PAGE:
"If Only We Could Put Tai Chi in a Pill", Says a Harvard Professor
November 15, 2014 -
Dr. Lewis A. Lipsitz, a professor of medicine at Harvard, has seen remarkable
results from Tai Chi in improving the older people's balance at two facilities run
by Hebrew SeniorLife, where he is vice president of academic medicine. "If only
we could put tai chi in a pill," he said.
His words were quoted in a New York Times
article published on November 4, 2014 in the New York edition.
With the headline Steps to Avoid an
Accident, the article cited Judy A. Stevens, an epidemiologist at the
Centers for Disease Control and Prevention, who stressed the importance of
exercise: "if you're in better physical condition, you're less likely to be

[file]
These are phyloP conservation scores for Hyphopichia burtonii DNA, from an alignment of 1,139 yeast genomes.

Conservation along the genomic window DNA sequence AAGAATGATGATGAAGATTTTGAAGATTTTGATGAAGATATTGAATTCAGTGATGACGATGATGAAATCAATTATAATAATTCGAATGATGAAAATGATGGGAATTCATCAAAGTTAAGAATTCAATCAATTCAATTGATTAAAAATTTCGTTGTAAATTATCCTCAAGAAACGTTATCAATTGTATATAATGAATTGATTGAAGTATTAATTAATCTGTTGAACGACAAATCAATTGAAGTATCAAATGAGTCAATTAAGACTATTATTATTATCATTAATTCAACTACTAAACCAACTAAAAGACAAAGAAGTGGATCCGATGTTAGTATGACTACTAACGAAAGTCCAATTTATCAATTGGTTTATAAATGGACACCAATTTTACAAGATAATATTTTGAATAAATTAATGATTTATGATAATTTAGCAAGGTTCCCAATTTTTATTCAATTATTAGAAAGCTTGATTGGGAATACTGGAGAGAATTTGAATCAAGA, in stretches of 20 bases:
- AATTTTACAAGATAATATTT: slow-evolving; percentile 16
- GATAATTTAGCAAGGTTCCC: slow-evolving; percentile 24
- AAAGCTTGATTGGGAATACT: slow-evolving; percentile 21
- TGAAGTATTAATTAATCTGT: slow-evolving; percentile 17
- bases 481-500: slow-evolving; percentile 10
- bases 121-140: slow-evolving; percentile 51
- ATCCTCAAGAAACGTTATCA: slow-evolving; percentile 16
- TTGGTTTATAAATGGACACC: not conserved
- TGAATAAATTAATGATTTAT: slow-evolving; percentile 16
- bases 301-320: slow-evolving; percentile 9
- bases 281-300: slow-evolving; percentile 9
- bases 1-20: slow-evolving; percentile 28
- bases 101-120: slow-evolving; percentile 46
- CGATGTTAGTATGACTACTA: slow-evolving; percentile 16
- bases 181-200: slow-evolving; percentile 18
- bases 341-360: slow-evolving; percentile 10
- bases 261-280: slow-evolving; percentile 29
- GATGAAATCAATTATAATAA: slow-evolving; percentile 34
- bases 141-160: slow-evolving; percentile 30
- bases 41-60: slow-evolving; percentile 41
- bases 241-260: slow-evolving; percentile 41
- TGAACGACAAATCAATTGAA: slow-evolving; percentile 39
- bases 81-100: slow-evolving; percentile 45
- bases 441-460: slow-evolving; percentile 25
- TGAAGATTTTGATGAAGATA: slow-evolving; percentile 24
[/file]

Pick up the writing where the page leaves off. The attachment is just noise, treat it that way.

Then the article went on to state that the regular practice of tai chi has also
been found to help. "Tai chi involves very slow, purposeful movements in
coordination with breathing and muscle activity, which in turn affects
respiration, balance, and gait", says the article.
In addition to the testimonial from Dr. Lipsitz, the author also used a 12-week
tai chi program at the Sequoias-Portola Valley, a retirement facility 35 miles
south of San Francisco, as an example. Before and after participating in the Tai
Chi program, the participants are tested for how many times they can rise from a
chair without using their arms. "Dr. Kati Murray, a geriatrician who is medical
director of The Sequoias, said they saw marked improvement after the tai chi."
You can read the online version of this article, published
one day ahead of the print edition, on this Web page: